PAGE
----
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State proposes self-distribution system for small breweries

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The Delaware Office of the Alcoholic Beverage Control Commissioner has proposed a new rule that could change distribution opportunities for smaller craft brewers and offer consumers more options./PHOTO COURTESY OF POOJITHA PRASAD/UNSPLASH

The Delaware Office of the Alcoholic Beverage Control Commissioner has proposed a new rule that could change distribution opportunities for smaller craft brewers and offer consumers more options./PHOTO COURTESY OF POOJITHA PRASAD/UNSPLASH

WILMINGTON — The Delaware Office of the Alcoholic Beverage Control Commissioner has proposed a new rule that could change distribution opportunities for smaller craft brewers and offer consumers more options.

The proposed regulation is listed as Rule 911, “a rule permitting limited self-delivery of beer,” and would allow distribution to be handled by small craft brewing companies as long as certain criteria can be met, according to the commissioners’ website.

Delaware law currently requires all brewing companies to work with a commercial, third-party distributor to get their beers on the shelves of stores and restaurants regardless of size, output or other factors. 

That opportunity can’t present itself if the brewers are unable to afford to work with a distributor, Autumn Arch Beer Project owner and Delaware Brewers Guild President Jimmy Vennard said.

“At the end of the day, we want the playing field to be a little bit more level so we can have the opportunity to grow,” he told the Delaware Business Times. “Delaware requires brewers to work with distributors, but does not require the distributors to work with us. We don’t have the scale to have that partnership make sense. We would need to have a large production and large footprint in the market to make that partnership work and for it to be effective and profitable for the brewery.”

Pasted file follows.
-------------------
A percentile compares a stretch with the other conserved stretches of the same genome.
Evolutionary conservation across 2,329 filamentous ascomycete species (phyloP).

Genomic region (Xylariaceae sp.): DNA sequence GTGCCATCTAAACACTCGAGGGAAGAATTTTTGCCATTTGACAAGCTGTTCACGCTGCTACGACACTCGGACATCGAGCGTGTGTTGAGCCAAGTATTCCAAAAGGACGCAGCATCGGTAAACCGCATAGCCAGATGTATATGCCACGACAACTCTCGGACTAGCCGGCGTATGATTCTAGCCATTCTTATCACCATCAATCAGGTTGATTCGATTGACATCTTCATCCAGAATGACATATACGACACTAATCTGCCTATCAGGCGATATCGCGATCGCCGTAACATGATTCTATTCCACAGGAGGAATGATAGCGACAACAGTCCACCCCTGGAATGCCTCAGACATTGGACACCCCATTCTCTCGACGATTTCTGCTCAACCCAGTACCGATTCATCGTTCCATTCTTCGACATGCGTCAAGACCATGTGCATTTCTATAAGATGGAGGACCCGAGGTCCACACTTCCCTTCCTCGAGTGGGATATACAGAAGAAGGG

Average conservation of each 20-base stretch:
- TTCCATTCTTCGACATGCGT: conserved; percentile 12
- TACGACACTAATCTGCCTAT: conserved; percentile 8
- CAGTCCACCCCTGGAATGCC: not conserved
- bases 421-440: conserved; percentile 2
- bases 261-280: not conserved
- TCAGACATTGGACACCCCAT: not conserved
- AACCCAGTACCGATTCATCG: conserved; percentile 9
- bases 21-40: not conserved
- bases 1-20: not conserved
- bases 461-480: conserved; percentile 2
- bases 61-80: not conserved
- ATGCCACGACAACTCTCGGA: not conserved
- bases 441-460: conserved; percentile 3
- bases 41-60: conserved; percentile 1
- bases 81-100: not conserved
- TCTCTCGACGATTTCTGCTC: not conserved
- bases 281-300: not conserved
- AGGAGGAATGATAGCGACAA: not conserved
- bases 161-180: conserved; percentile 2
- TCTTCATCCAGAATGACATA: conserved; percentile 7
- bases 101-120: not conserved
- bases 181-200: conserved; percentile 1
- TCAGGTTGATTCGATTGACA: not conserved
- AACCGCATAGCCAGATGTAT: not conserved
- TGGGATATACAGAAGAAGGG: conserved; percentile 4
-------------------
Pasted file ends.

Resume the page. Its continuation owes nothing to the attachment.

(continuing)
According to Vennard, brewers in 40 other states, including Delaware’s neighboring states, are able to self-distribute to stores and restaurants. That makes the First State one of the last states to approve of the effort. 

“That partnership with the distributors makes 100% sense for the bigger breweries. They’re focused on making and marketing their beer. They’re not managing their own fleet of trucks,” he told DBT. 

If put into action by the commissioner, the new rule would apply to licensed brew pubs or microbreweries that produce no more than 5,000 barrels of beer per year. If eligible, a brewery would be able to deliver craft brews to licensed locations as long as a company representative does so in a company owned or leased vehicle. Breweries would be limited to distributing 1,500 barrels or less.

In order for a brewery to comply with the new rule, it must also submit quarterly distribution reports and apply for a $25 warehouse license with a $100 inspection fee for which it must include documentation such as a lease, landlord approval, and a floor plan. 

Other fees in the rule include a $25 filing fee requesting the ability to self-deliver, and a $25 inspection fee when required by the commissioner. Two additional fees would also be collected every other year: $100 to continue self-delivery services and a $100 warehouse fee.

While the proposed regulation would open up the self-delivery option for smaller breweries in Delaware, it would simultaneously shutter the doors on the option of working with those third-party distributors.

“No brewery shall contract with a third-party entity to deliver beer. No brewery shall permit anyone other than an employee of the brewery to deliver beer pursuant to this regulation,” the proposed rule states.

The state office of the Alcoholic Beverage Control Commissioner declined to respond to the Delaware Business Times’ request for comment, citing that the public process on Rule 911 is still underway.

Vennard and other smaller brewers maintain that this new regulation is the change their businesses need for continued growth.

The issue has been “on the wish list” for the group who started working toward connecting with legislators, stakeholders and others to address this legislatively a few years ago. He said the alcohol commissioner stepped in with this proposed rule change as the guild was preparing the bill-making process.

“The Delaware Brewers Guild is very excited about this. It’s a really big deal for craft breweries,” Vennard told DBT. “At the end of the day, we want to help small businesses grow their brands and just kind of open up this opportunity that our state didn’t have and all of our neighboring states did.

Public comment on the draft regulations should be sent to the Delaware Office of the Alcoholic Beverage Control Commissioner before May 2 at 4 p.m.

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